Prior to Ryan Leaf and JaMarcus Russell, Art Schlichter served as the poster child for NFL Draft busts. As a starter for the Ohio State Buckeyes from 1978-81, Schlichter ranked as an NCAA leader in at least one offensive category each year. In addition, he finished 6th or higher in the Heisman voting as a sophomore, junior and senior. Despite his college success, Schlichter failed miserably as a professional. He had approximately 1,000 passing yards with three touchdowns and 11 interceptions during his 13-game NFL career. Furthermore, he never won a single game in six career starts. Adding to his bust status, Schlichter faced numerous suspensions from the NFL for excessive gambling. Never cured of his addiction, he has spent 14 of the last 20 years in prison for gambling-related crimes. With respect to being a Top 10 Bust, Schlichter has it all.
With 4,700 yards and 46 touchdowns as the quarterback for the Houston Cougars, Andre Ware deservedly won the 1989 Heisman Trophy. In contrast, he categorically failed in the NFL with career totals of 1,100 yards and five touchdowns. Following a string of successful Heisman winners from 1985-1988 (e.g. Bo Jackson, Barry Sanders), Andre Ware served as the winner who reversed the trend for the next five years (e.g. Ty Detmer, Gino Torretta, Rashaan Salaam). The following post shows that Ware’s falloff from college to the pros qualifies him as a bust. However, he only started six NFL games so he never really got a fair shot. As such, he earned a T10B Honorable Mention instead of making the actual countdown.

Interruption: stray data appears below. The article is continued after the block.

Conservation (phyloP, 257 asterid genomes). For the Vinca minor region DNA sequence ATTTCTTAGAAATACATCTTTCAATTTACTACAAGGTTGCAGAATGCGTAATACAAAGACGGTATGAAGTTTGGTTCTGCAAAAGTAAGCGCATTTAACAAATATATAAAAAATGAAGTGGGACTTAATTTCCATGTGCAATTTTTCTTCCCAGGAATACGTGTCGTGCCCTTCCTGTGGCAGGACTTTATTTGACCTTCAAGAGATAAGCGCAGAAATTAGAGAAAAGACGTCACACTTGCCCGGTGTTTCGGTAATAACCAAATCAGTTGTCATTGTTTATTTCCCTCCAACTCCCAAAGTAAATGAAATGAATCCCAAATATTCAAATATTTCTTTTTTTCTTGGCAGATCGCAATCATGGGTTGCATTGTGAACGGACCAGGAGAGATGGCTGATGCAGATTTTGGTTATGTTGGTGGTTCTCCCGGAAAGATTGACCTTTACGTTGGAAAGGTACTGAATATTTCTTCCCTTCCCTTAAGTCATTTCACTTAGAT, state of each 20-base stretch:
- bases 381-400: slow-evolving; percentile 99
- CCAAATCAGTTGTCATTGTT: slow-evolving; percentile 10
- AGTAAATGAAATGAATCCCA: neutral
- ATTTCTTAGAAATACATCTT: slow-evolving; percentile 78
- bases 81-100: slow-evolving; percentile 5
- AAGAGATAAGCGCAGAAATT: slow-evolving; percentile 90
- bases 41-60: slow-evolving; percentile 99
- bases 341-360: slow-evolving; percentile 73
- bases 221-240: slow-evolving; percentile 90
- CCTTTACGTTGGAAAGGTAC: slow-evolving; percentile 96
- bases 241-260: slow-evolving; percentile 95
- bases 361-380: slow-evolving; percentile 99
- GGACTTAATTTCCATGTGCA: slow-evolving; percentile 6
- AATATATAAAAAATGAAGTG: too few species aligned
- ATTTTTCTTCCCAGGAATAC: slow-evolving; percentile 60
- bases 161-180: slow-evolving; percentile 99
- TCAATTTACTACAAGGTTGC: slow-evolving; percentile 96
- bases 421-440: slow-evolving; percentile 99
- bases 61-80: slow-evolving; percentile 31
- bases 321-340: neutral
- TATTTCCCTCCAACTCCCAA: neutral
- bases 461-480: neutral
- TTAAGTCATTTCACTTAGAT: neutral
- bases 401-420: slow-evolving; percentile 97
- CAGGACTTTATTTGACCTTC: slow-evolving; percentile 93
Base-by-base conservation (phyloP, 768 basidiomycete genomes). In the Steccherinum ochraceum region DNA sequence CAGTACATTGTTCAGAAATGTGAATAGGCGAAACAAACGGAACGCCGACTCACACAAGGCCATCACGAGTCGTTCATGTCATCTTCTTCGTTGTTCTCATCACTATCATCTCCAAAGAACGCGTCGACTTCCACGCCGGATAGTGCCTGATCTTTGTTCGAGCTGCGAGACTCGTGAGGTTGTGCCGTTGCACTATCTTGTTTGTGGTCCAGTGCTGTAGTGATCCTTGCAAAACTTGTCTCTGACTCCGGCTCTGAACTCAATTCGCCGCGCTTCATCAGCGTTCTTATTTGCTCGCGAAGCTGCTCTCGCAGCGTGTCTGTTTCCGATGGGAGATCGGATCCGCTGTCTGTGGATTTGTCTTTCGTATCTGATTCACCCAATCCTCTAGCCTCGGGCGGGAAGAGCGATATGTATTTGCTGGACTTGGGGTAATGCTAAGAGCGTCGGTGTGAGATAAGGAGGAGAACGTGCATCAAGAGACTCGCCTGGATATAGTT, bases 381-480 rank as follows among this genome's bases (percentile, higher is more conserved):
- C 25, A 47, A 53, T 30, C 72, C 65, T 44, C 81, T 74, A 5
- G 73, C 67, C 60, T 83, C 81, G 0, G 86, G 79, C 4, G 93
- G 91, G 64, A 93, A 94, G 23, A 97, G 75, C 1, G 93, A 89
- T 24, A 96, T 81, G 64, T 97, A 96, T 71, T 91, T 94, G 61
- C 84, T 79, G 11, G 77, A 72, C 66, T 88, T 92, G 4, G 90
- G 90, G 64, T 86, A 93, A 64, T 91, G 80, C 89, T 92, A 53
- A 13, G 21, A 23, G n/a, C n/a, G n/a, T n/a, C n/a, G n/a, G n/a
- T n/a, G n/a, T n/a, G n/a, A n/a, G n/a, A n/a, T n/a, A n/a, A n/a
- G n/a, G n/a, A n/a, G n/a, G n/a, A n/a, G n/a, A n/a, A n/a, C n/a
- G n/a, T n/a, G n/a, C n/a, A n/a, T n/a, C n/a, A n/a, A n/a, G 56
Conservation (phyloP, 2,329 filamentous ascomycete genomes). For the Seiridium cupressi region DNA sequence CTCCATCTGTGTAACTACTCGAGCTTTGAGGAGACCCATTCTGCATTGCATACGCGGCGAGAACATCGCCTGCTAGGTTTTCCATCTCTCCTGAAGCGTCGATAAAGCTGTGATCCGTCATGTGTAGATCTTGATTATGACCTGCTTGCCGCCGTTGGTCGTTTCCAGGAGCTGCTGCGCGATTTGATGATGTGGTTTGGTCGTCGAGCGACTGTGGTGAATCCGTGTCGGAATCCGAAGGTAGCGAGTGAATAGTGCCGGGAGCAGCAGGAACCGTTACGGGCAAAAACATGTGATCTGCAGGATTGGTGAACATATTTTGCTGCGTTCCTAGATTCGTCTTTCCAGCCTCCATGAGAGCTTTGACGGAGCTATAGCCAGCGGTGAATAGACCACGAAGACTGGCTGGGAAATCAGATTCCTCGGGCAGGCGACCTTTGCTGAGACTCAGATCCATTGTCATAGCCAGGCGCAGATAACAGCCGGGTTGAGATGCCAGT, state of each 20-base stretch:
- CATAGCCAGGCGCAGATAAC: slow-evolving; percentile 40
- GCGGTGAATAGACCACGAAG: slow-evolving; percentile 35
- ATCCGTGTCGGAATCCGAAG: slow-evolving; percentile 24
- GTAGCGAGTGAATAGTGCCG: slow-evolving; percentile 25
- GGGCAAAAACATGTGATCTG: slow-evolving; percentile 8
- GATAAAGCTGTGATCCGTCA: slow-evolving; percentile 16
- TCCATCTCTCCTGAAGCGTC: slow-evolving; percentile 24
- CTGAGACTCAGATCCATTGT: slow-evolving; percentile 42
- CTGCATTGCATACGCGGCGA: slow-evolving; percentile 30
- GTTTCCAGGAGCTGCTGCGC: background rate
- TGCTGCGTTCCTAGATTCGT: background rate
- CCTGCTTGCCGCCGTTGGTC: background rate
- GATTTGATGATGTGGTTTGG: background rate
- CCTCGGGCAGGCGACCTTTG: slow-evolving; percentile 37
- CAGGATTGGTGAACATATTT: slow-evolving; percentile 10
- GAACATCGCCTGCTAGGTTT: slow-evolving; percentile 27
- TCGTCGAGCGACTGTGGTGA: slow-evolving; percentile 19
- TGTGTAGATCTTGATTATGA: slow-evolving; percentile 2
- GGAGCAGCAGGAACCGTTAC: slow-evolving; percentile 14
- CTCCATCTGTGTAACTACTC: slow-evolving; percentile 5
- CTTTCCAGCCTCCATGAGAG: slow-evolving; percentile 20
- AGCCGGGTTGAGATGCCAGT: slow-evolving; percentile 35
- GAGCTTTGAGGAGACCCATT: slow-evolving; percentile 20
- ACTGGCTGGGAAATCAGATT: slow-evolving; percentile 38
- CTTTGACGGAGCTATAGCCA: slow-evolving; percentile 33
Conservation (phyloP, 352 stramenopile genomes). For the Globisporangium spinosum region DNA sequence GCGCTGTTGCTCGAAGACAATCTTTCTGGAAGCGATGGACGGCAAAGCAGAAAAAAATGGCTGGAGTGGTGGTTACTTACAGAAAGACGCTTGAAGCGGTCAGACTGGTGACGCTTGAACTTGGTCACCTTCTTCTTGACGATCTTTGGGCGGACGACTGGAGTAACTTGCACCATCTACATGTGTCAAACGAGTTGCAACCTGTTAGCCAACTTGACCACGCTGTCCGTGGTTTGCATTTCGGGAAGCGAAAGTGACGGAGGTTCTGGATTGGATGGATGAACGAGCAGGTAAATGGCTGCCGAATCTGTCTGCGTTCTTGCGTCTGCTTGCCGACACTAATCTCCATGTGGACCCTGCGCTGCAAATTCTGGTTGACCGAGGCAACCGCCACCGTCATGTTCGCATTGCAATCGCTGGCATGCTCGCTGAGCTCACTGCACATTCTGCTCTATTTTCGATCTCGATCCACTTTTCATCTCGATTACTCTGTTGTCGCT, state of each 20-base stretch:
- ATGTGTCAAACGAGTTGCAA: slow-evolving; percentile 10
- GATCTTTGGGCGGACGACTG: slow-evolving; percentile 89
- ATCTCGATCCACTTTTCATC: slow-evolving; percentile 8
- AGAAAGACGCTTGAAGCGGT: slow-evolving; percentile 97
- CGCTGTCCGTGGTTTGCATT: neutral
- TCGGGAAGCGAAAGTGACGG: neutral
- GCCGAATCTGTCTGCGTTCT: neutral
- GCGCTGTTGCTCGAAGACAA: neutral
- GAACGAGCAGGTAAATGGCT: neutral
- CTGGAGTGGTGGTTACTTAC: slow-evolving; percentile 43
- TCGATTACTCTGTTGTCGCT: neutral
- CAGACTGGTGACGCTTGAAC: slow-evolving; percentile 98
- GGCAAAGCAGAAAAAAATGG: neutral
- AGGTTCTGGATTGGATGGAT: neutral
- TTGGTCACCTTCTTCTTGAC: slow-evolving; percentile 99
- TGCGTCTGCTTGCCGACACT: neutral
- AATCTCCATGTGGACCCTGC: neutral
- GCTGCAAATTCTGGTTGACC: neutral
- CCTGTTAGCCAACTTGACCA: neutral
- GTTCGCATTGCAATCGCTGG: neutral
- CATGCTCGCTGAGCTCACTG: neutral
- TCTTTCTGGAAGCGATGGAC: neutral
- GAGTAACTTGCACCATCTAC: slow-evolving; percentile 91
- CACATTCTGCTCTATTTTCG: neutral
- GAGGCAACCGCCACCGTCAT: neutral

Between the retirement of Vince Lombardi in 1968 and arrival of Brett Favre in 1992, the Green Bay Packers experienced a 24-year period of futility. Of note, they had only five winning seasons and two playoff appearances. Their failure can be attributed to monumentally bad draft decisions. The selection of OT Tony Mandarich with the 2nd overall pick in 1989 has received the most notoriety. However, the team also failed by trading multiple high round draft picks for washed-up QB John Hadl in 1974 and selecting QB Rich Campbell with the 6th overall pick 1981. Perhaps starting the downward cycle, Green Bay took QB Jerry Tagge with the 11th overall pick in 1972. This post focuses on that decision and whether Tagge deserves to be considered an all-time bust.